The Mongolian Collection consists of approximately 2,500 monographs, 160 serial titles, over 2,000 microfiche, and 408 volumes of rare books. Since 1992 the Library’s New Delhi Field Office, through a bibliographic representative in Ulaanbaatar, has been actively acquiring publications from Mongolia, in both classical Mongolian script and Cyrillic.

Included in the rare book collection are 80 traditional Mongolian books which were acquired in the early 20th c. The first of these to arrive were two manuscripts and one xylograph donated by William Woodville Rockhill, American scholar and diplomat, between 1893 and 1901. All three are Mongolian translations of famous Buddhist sutras (sudur), which Rockhill acquired during his travels in Mongolia at the turn of the century. Other early notable acquisitions include over seventy works acquired by Berthold Laufer in 1917, containing his brief handwritten notes, and two xylographs acquired from the Krebs Collection of Linguistics. These 80 works have been analyzed and indexed in an article by David M. Farquhar, “A Description of the Mongolian Manuscripts and Xylographs in Washington, D.C.” Central Asiatic Journal, Vol. 1, No. 3, 1955. Included are 27 canonical works, 19 works on Buddhist ritual and prayer, 11 works on biography and history, 5 on medicine, 2 on language, and an episode of the Central Asian Gesar (Geser) epic. The collection contains many 18th c. xylographs of popular sutras such as the Ocean of Parables (Uliger-un dalai), the Sutra of the Golden Light (Altan gerel-tu) , the Collection of Sutras (Gzungdui), the Mongolian translation of the Diamond Sutra, as well as an elaborately illustrated manuscript of the Mongolian translation of the Sutra of the Great Liberation.

The Mongolian rare collection also includes complete reprint editions of both the Mongolian Kanjur and Tanjur, the Buddhist canonical texts and their commentaries. The Mongolian Kanjur, in 108 volumes, was published in New Delhi, 1973-1974 by Dr. Lokesh Chandra. The edition was reproduced from the Imperial Red block-print edition of 1720, which in turn had been prepared based on the rare handwritten Ligdan Khan Kanjur produced in the early 17th c.

During 1956-58, Professor Raghu Vira obtained a microfilm copy of the extremely rare Urga Tanjur, kept in Ulaanbaatar. This edition had been compiled and translated into Mongolian under the direction of Lcang-skya Rol-pa’i rdo-rje in the mid-18th c. A 226 volume set of photocopy enlargements taken from this film was given to the Library by Dr. Lokesh Chandra, and is kept in the rare book cage, along with the 8 volume catalog to the set, published in 1982.

Catalog records for more recent materials can be found in the Library’s online catalog using the LC/ALA romanization tables for Mongolian in vertical script and in Cyrillic Script. Many titles, including newspapers, are microfilmed or microfiched in the New Delhi Office before being sent to the Asian Division. Handlists for uncataloged materials are available in the division’s reading room.


South and Southeast Asia


(Book of Worship).
Maharashtra, nineteenth or
early twentieth century.
Southern Asian Section

In 1938, the Library inaugurated the Indic Project, which later became the present Southern Asia Section, to manage and service the collections it had previously acquired. Through various post-World War II acquisition projects, particularly after the establishment of the field offices in New Delhi, Karachi, and Jakarta in the 1960's, the collection has now grown to include more than 216,000 volumes in the languages of Bangladesh, Bhutan, Brunei, Burma, Cambodia, India, Indonesia, Laos, Malaysia, Nepal, Pakistan, Singapore, Sri Lanka, Thailand, the Philippines, Tibet, Vietnam, and the Pacific Islands. The collection now provides broad research coverage in most fields and disciplines with particular strengths in the areas of vernacular languages and literatures, modern history and politics, vernacular newspapers and periodicals, and government publications. The Section also maintains a large and expanding collection of serials, monographs and pamphlets in microform.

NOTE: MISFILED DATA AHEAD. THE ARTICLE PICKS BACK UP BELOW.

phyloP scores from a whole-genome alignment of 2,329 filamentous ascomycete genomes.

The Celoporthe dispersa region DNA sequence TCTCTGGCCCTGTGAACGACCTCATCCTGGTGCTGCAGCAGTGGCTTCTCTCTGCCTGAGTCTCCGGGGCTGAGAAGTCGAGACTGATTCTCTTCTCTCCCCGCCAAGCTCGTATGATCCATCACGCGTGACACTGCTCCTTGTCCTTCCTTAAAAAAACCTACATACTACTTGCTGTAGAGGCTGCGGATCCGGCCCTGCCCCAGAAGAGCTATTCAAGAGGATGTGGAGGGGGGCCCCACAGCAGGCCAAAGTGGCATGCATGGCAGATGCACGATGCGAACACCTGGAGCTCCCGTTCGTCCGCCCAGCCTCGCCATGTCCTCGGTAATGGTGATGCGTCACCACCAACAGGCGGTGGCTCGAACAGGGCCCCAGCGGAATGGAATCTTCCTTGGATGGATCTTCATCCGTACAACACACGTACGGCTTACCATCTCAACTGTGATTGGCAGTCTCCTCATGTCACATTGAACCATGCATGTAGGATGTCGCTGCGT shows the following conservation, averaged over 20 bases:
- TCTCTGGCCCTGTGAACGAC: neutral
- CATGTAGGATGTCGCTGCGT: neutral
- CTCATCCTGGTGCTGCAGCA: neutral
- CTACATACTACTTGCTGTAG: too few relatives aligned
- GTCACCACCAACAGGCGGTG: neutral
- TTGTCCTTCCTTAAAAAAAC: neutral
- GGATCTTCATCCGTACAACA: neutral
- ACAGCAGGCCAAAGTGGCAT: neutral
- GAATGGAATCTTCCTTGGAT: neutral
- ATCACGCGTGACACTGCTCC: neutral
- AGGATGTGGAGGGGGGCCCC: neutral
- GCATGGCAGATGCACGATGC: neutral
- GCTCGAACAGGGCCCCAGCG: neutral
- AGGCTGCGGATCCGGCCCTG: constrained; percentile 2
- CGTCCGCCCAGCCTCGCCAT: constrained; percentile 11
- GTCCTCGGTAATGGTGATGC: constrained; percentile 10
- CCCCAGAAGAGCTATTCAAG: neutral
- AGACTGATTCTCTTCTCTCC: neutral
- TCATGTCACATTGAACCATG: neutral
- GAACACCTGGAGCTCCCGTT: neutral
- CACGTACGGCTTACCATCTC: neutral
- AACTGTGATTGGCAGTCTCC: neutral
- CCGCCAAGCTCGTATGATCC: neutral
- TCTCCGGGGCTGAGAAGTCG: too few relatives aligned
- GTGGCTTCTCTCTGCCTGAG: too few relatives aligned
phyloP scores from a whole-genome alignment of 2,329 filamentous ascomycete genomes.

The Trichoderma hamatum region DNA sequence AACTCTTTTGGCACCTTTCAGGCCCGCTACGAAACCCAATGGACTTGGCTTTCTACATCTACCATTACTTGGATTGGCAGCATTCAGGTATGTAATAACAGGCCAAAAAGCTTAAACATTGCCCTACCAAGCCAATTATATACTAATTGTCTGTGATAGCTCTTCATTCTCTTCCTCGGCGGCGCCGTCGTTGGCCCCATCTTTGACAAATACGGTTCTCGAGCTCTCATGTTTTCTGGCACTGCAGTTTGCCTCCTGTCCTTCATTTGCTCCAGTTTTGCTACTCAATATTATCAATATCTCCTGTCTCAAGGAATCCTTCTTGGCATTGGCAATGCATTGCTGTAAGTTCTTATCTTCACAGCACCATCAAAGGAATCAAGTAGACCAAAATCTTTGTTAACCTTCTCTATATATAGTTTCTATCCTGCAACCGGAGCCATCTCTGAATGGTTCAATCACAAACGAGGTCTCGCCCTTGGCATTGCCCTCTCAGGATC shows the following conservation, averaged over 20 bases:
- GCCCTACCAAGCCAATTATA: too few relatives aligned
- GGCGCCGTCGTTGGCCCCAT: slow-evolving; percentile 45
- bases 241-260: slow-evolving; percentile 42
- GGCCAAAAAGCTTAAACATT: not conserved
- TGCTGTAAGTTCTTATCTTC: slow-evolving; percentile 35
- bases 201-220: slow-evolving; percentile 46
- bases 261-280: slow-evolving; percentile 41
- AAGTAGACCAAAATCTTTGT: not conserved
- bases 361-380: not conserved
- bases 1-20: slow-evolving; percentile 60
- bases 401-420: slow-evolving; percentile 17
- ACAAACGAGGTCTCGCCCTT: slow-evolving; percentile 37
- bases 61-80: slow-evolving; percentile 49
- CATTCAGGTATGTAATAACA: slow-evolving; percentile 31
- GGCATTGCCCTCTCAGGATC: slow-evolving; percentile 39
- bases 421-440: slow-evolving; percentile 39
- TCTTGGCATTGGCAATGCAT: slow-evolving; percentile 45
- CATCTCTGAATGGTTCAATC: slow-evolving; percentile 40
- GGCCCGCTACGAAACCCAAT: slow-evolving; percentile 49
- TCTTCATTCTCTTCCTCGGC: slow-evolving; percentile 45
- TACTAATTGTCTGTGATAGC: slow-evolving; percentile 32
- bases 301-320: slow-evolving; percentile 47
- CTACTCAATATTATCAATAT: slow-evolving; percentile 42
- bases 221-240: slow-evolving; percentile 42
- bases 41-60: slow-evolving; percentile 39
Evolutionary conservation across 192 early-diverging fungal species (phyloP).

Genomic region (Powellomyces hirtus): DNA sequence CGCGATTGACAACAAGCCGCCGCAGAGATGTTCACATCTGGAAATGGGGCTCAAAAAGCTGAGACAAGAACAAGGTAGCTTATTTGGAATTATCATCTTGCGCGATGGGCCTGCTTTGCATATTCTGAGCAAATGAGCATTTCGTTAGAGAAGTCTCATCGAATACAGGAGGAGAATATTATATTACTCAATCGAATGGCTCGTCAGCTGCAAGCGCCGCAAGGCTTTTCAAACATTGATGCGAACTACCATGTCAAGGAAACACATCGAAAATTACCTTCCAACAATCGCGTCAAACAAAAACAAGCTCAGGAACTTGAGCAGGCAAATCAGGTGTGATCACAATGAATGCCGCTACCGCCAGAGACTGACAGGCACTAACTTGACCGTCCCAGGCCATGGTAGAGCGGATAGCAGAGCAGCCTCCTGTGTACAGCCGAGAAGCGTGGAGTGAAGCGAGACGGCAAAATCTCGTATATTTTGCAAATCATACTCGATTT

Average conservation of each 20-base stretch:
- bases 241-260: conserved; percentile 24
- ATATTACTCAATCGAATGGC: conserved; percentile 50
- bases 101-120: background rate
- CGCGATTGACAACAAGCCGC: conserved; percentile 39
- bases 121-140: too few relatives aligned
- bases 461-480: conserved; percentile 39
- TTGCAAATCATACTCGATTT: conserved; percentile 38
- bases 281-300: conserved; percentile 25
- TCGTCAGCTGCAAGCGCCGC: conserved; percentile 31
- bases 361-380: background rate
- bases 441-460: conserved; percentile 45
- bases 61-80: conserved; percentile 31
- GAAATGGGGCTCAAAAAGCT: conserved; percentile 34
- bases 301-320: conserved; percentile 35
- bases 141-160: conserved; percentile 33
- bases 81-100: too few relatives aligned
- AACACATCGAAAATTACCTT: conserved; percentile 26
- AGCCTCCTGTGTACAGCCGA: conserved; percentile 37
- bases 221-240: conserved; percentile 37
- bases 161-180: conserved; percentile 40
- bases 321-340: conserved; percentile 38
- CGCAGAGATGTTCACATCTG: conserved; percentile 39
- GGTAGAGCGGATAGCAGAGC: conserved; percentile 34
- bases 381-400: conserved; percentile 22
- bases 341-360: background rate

It has custody of rare materials relating to South Asia, Southeast Asia, and Tibet, including the manuscript collections of the great Indologist Albrecht Weber purchased by the Library in 1904-1905. Other items of interest are in Burmese, Thai, Tibetan and in Malay written in Jawi script, and also include specimens of Filipino writing in ancient Indic script incised in bamboo tubes.

Since 1962, the Section has made successful efforts to add to the collection materials from all Southeast Asian nations.



Tibetan Musical Score
Tibetan Musical Score,
ca. Nineteenth century.
Tibetan Collection

The Tibetan collection of the Library of Congress began in 1901 with a presentation of 57 xylographs and eight manuscripts acquired by William Woodville Rockhill, U.S. Minister to China, during his travels in Mongolia and Tibet from 1888 to 1892. Between 1901 and 1928 approximately 920 original xylographs and manuscripts were acquired for the Library primarily by Rockhill, Berthold Laufer, and Joseph Rock. Currently, the collection is one of the largest in the West, consisting of approximately 9,000 volumes, made up of hundreds of individual titles.

The Library's Tibetan collection is representative of the entire corpus of Tibetan literature from the 8th century to the present: Buddhist and Bon-po philosophical texts and their commentaries, history, biography, traditional medicine, astrology, iconography, musical notations, the collected works of over 200 major Tibetan authors, bibliographies, traditional grammars and linguistic sciences, modern science, social sciences and modern literature. Among the Library's holdings are several rare xylograph redactions of the Buddhist canonical literature, Kanjur and Tanjur, as well as a complete set of the Bon-po Kanjur and Tanjur. The Derge Kanjur was acquired for the Library by William Rockhill in 1901, and the Narthang Tanjur was acquired by Berthold Laufer in 1926. The complete Coni redaction in 317 volumes acquired by Joseph Rock in 1928 is one of only a few known to exist today.

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  October 2, 2012